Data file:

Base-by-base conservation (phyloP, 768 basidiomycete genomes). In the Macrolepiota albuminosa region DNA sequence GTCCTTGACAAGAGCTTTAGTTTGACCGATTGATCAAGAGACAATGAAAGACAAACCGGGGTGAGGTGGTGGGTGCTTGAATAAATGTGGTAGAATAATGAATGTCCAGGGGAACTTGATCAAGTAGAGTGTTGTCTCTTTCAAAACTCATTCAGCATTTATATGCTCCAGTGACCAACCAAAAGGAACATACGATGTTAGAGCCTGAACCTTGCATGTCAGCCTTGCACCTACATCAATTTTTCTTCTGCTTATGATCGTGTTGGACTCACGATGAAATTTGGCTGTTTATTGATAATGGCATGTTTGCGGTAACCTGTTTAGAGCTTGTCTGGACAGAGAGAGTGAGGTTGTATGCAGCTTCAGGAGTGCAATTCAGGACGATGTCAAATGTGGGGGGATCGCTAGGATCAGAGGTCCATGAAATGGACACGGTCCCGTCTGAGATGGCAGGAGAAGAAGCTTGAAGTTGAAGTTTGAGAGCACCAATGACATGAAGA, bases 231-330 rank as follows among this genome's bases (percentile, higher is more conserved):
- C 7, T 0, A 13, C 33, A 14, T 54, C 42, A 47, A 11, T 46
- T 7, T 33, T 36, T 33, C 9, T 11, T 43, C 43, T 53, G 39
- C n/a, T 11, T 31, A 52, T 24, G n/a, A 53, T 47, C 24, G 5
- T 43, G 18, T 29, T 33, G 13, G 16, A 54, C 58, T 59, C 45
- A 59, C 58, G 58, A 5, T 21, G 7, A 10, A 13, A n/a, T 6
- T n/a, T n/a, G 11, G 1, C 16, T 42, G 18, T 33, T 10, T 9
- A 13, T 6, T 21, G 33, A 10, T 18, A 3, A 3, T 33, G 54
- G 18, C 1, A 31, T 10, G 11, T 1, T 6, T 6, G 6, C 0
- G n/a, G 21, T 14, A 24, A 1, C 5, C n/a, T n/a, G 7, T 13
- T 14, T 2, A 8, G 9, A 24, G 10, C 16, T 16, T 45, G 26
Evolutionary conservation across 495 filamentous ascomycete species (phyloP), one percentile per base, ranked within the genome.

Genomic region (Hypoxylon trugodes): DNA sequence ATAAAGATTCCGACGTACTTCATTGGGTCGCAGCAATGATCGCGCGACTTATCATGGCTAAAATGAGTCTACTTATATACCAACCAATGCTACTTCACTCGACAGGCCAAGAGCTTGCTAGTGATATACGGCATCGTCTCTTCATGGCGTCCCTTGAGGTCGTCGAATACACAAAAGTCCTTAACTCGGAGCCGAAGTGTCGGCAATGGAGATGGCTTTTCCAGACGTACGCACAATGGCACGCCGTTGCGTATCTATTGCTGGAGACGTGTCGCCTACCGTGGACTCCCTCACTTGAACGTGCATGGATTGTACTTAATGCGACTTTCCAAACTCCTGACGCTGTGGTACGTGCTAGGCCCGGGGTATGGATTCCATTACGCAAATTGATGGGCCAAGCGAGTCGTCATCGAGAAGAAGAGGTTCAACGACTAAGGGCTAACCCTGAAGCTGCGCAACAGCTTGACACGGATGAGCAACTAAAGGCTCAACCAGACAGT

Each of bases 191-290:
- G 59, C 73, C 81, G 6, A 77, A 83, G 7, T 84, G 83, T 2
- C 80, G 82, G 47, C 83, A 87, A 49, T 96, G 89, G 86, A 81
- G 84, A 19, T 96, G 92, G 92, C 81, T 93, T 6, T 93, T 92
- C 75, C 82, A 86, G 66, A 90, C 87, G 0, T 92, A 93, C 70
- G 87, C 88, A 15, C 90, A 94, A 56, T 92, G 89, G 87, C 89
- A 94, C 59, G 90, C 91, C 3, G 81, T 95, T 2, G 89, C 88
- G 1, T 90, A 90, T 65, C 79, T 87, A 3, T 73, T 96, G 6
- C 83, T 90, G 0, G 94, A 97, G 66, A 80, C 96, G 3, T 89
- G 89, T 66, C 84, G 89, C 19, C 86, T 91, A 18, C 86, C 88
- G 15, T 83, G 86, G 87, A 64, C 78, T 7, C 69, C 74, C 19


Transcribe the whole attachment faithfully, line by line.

Base-by-base conservation (phyloP, 768 basidiomycete genomes). In the Macrolepiota albuminosa region DNA sequence GTCCTTGACAAGAGCTTTAGTTTGACCGATTGATCAAGAGACAATGAAAGACAAACCGGGGTGAGGTGGTGGGTGCTTGAATAAATGTGGTAGAATAATGAATGTCCAGGGGAACTTGATCAAGTAGAGTGTTGTCTCTTTCAAAACTCATTCAGCATTTATATGCTCCAGTGACCAACCAAAAGGAACATACGATGTTAGAGCCTGAACCTTGCATGTCAGCCTTGCACCTACATCAATTTTTCTTCTGCTTATGATCGTGTTGGACTCACGATGAAATTTGGCTGTTTATTGATAATGGCATGTTTGCGGTAACCTGTTTAGAGCTTGTCTGGACAGAGAGAGTGAGGTTGTATGCAGCTTCAGGAGTGCAATTCAGGACGATGTCAAATGTGGGGGGATCGCTAGGATCAGAGGTCCATGAAATGGACACGGTCCCGTCTGAGATGGCAGGAGAAGAAGCTTGAAGTTGAAGTTTGAGAGCACCAATGACATGAAGA, bases 231-330 rank as follows among this genome's bases (percentile, higher is more conserved):
- C 7, T 0, A 13, C 33, A 14, T 54, C 42, A 47, A 11, T 46
- T 7, T 33, T 36, T 33, C 9, T 11, T 43, C 43, T 53, G 39
- C n/a, T 11, T 31, A 52, T 24, G n/a, A 53, T 47, C 24, G 5
- T 43, G 18, T 29, T 33, G 13, G 16, A 54, C 58, T 59, C 45
- A 59, C 58, G 58, A 5, T 21, G 7, A 10, A 13, A n/a, T 6
- T n/a, T n/a, G 11, G 1, C 16, T 42, G 18, T 33, T 10, T 9
- A 13, T 6, T 21, G 33, A 10, T 18, A 3, A 3, T 33, G 54
- G 18, C 1, A 31, T 10, G 11, T 1, T 6, T 6, G 6, C 0
- G n/a, G 21, T 14, A 24, A 1, C 5, C n/a, T n/a, G 7, T 13
- T 14, T 2, A 8, G 9, A 24, G 10, C 16, T 16, T 45, G 26
Evolutionary conservation across 495 filamentous ascomycete species (phyloP), one percentile per base, ranked within the genome.

Genomic region (Hypoxylon trugodes): DNA sequence ATAAAGATTCCGACGTACTTCATTGGGTCGCAGCAATGATCGCGCGACTTATCATGGCTAAAATGAGTCTACTTATATACCAACCAATGCTACTTCACTCGACAGGCCAAGAGCTTGCTAGTGATATACGGCATCGTCTCTTCATGGCGTCCCTTGAGGTCGTCGAATACACAAAAGTCCTTAACTCGGAGCCGAAGTGTCGGCAATGGAGATGGCTTTTCCAGACGTACGCACAATGGCACGCCGTTGCGTATCTATTGCTGGAGACGTGTCGCCTACCGTGGACTCCCTCACTTGAACGTGCATGGATTGTACTTAATGCGACTTTCCAAACTCCTGACGCTGTGGTACGTGCTAGGCCCGGGGTATGGATTCCATTACGCAAATTGATGGGCCAAGCGAGTCGTCATCGAGAAGAAGAGGTTCAACGACTAAGGGCTAACCCTGAAGCTGCGCAACAGCTTGACACGGATGAGCAACTAAAGGCTCAACCAGACAGT

Each of bases 191-290:
- G 59, C 73, C 81, G 6, A 77, A 83, G 7, T 84, G 83, T 2
- C 80, G 82, G 47, C 83, A 87, A 49, T 96, G 89, G 86, A 81
- G 84, A 19, T 96, G 92, G 92, C 81, T 93, T 6, T 93, T 92
- C 75, C 82, A 86, G 66, A 90, C 87, G 0, T 92, A 93, C 70
- G 87, C 88, A 15, C 90, A 94, A 56, T 92, G 89, G 87, C 89
- A 94, C 59, G 90, C 91, C 3, G 81, T 95, T 2, G 89, C 88
- G 1, T 90, A 90, T 65, C 79, T 87, A 3, T 73, T 96, G 6
- C 83, T 90, G 0, G 94, A 97, G 66, A 80, C 96, G 3, T 89
- G 89, T 66, C 84, G 89, C 19, C 86, T 91, A 18, C 86, C 88
- G 15, T 83, G 86, G 87, A 64, C 78, T 7, C 69, C 74, C 19